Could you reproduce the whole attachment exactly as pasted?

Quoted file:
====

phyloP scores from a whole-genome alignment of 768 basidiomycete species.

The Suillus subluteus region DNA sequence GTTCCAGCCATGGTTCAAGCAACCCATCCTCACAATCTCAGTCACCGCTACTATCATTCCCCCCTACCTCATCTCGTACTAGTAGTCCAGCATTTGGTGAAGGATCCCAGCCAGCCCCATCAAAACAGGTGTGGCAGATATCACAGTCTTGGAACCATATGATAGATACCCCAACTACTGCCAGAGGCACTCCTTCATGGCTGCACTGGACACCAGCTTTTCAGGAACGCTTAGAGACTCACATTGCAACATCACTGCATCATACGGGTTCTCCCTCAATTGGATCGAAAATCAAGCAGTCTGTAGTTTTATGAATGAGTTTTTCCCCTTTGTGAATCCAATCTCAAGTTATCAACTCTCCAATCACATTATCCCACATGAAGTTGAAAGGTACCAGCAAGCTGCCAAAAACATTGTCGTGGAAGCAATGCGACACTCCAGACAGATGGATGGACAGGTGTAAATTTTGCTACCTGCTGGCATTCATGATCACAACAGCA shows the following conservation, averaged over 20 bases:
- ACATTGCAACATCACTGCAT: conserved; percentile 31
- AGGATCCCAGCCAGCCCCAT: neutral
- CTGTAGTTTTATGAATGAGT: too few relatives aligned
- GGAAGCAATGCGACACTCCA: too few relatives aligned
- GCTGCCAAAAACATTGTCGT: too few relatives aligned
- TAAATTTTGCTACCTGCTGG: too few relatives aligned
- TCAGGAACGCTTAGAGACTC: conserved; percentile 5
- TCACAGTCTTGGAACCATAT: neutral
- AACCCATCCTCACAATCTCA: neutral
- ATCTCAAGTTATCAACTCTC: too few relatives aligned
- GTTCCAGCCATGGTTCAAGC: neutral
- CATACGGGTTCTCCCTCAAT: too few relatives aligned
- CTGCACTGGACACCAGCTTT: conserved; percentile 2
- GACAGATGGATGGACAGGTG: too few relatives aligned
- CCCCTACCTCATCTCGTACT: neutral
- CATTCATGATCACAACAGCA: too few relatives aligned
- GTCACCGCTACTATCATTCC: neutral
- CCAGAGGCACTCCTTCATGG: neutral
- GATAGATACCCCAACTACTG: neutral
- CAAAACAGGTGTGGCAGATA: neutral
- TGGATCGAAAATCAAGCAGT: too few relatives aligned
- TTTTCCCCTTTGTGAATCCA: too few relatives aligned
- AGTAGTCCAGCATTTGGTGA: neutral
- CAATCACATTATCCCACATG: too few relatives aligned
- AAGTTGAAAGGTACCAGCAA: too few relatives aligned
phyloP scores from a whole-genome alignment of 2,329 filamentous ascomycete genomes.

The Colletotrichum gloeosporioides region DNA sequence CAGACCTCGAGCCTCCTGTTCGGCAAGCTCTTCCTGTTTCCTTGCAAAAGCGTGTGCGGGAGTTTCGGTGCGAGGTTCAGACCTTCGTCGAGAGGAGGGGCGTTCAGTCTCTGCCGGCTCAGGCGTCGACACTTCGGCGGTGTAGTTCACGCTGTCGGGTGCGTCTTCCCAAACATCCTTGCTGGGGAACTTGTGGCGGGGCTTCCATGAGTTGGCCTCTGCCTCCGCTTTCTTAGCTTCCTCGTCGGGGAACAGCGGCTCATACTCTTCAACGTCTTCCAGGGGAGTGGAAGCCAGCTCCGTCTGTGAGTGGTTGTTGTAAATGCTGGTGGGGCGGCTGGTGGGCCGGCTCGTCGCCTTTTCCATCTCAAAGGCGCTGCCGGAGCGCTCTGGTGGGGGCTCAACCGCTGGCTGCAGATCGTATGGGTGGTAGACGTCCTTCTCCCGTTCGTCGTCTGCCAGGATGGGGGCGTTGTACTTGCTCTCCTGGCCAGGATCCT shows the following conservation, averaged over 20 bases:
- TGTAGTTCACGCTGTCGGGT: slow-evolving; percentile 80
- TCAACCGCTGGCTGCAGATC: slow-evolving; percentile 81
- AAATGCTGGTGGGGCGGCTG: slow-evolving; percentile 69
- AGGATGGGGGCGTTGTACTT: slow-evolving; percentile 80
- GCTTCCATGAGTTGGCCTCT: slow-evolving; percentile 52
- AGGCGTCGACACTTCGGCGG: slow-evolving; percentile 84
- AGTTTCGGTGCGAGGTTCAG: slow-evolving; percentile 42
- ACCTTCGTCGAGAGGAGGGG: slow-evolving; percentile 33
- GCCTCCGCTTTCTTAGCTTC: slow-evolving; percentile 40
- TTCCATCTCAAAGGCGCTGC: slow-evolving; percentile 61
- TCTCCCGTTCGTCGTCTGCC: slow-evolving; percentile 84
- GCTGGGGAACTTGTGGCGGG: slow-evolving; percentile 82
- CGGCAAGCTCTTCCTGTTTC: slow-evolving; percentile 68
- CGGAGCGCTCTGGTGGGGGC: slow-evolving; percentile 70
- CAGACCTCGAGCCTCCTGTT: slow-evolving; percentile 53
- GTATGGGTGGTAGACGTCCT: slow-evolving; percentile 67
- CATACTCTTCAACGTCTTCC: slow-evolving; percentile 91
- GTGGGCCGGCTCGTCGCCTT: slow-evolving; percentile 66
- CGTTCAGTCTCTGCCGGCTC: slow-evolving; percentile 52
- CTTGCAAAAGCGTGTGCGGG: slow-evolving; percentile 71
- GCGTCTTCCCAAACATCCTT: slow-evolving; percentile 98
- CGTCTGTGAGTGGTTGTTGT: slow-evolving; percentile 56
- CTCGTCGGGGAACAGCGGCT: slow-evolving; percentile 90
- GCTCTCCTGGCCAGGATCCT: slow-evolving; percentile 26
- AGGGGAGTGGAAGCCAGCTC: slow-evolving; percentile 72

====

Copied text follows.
phyloP scores from a whole-genome alignment of 768 basidiomycete species.

The Suillus subluteus region DNA sequence GTTCCAGCCATGGTTCAAGCAACCCATCCTCACAATCTCAGTCACCGCTACTATCATTCCCCCCTACCTCATCTCGTACTAGTAGTCCAGCATTTGGTGAAGGATCCCAGCCAGCCCCATCAAAACAGGTGTGGCAGATATCACAGTCTTGGAACCATATGATAGATACCCCAACTACTGCCAGAGGCACTCCTTCATGGCTGCACTGGACACCAGCTTTTCAGGAACGCTTAGAGACTCACATTGCAACATCACTGCATCATACGGGTTCTCCCTCAATTGGATCGAAAATCAAGCAGTCTGTAGTTTTATGAATGAGTTTTTCCCCTTTGTGAATCCAATCTCAAGTTATCAACTCTCCAATCACATTATCCCACATGAAGTTGAAAGGTACCAGCAAGCTGCCAAAAACATTGTCGTGGAAGCAATGCGACACTCCAGACAGATGGATGGACAGGTGTAAATTTTGCTACCTGCTGGCATTCATGATCACAACAGCA shows the following conservation, averaged over 20 bases:
- ACATTGCAACATCACTGCAT: conserved; percentile 31
- AGGATCCCAGCCAGCCCCAT: neutral
- CTGTAGTTTTATGAATGAGT: too few relatives aligned
- GGAAGCAATGCGACACTCCA: too few relatives aligned
- GCTGCCAAAAACATTGTCGT: too few relatives aligned
- TAAATTTTGCTACCTGCTGG: too few relatives aligned
- TCAGGAACGCTTAGAGACTC: conserved; percentile 5
- TCACAGTCTTGGAACCATAT: neutral
- AACCCATCCTCACAATCTCA: neutral
- ATCTCAAGTTATCAACTCTC: too few relatives aligned
- GTTCCAGCCATGGTTCAAGC: neutral
- CATACGGGTTCTCCCTCAAT: too few relatives aligned
- CTGCACTGGACACCAGCTTT: conserved; percentile 2
- GACAGATGGATGGACAGGTG: too few relatives aligned
- CCCCTACCTCATCTCGTACT: neutral
- CATTCATGATCACAACAGCA: too few relatives aligned
- GTCACCGCTACTATCATTCC: neutral
- CCAGAGGCACTCCTTCATGG: neutral
- GATAGATACCCCAACTACTG: neutral
- CAAAACAGGTGTGGCAGATA: neutral
- TGGATCGAAAATCAAGCAGT: too few relatives aligned
- TTTTCCCCTTTGTGAATCCA: too few relatives aligned
- AGTAGTCCAGCATTTGGTGA: neutral
- CAATCACATTATCCCACATG: too few relatives aligned
- AAGTTGAAAGGTACCAGCAA: too few relatives aligned
phyloP scores from a whole-genome alignment of 2,329 filamentous ascomycete genomes.

The Colletotrichum gloeosporioides region DNA sequence CAGACCTCGAGCCTCCTGTTCGGCAAGCTCTTCCTGTTTCCTTGCAAAAGCGTGTGCGGGAGTTTCGGTGCGAGGTTCAGACCTTCGTCGAGAGGAGGGGCGTTCAGTCTCTGCCGGCTCAGGCGTCGACACTTCGGCGGTGTAGTTCACGCTGTCGGGTGCGTCTTCCCAAACATCCTTGCTGGGGAACTTGTGGCGGGGCTTCCATGAGTTGGCCTCTGCCTCCGCTTTCTTAGCTTCCTCGTCGGGGAACAGCGGCTCATACTCTTCAACGTCTTCCAGGGGAGTGGAAGCCAGCTCCGTCTGTGAGTGGTTGTTGTAAATGCTGGTGGGGCGGCTGGTGGGCCGGCTCGTCGCCTTTTCCATCTCAAAGGCGCTGCCGGAGCGCTCTGGTGGGGGCTCAACCGCTGGCTGCAGATCGTATGGGTGGTAGACGTCCTTCTCCCGTTCGTCGTCTGCCAGGATGGGGGCGTTGTACTTGCTCTCCTGGCCAGGATCCT shows the following conservation, averaged over 20 bases:
- TGTAGTTCACGCTGTCGGGT: slow-evolving; percentile 80
- TCAACCGCTGGCTGCAGATC: slow-evolving; percentile 81
- AAATGCTGGTGGGGCGGCTG: slow-evolving; percentile 69
- AGGATGGGGGCGTTGTACTT: slow-evolving; percentile 80
- GCTTCCATGAGTTGGCCTCT: slow-evolving; percentile 52
- AGGCGTCGACACTTCGGCGG: slow-evolving; percentile 84
- AGTTTCGGTGCGAGGTTCAG: slow-evolving; percentile 42
- ACCTTCGTCGAGAGGAGGGG: slow-evolving; percentile 33
- GCCTCCGCTTTCTTAGCTTC: slow-evolving; percentile 40
- TTCCATCTCAAAGGCGCTGC: slow-evolving; percentile 61
- TCTCCCGTTCGTCGTCTGCC: slow-evolving; percentile 84
- GCTGGGGAACTTGTGGCGGG: slow-evolving; percentile 82
- CGGCAAGCTCTTCCTGTTTC: slow-evolving; percentile 68
- CGGAGCGCTCTGGTGGGGGC: slow-evolving; percentile 70
- CAGACCTCGAGCCTCCTGTT: slow-evolving; percentile 53
- GTATGGGTGGTAGACGTCCT: slow-evolving; percentile 67
- CATACTCTTCAACGTCTTCC: slow-evolving; percentile 91
- GTGGGCCGGCTCGTCGCCTT: slow-evolving; percentile 66
- CGTTCAGTCTCTGCCGGCTC: slow-evolving; percentile 52
- CTTGCAAAAGCGTGTGCGGG: slow-evolving; percentile 71
- GCGTCTTCCCAAACATCCTT: slow-evolving; percentile 98
- CGTCTGTGAGTGGTTGTTGT: slow-evolving; percentile 56
- CTCGTCGGGGAACAGCGGCT: slow-evolving; percentile 90
- GCTCTCCTGGCCAGGATCCT: slow-evolving; percentile 26
- AGGGGAGTGGAAGCCAGCTC: slow-evolving; percentile 72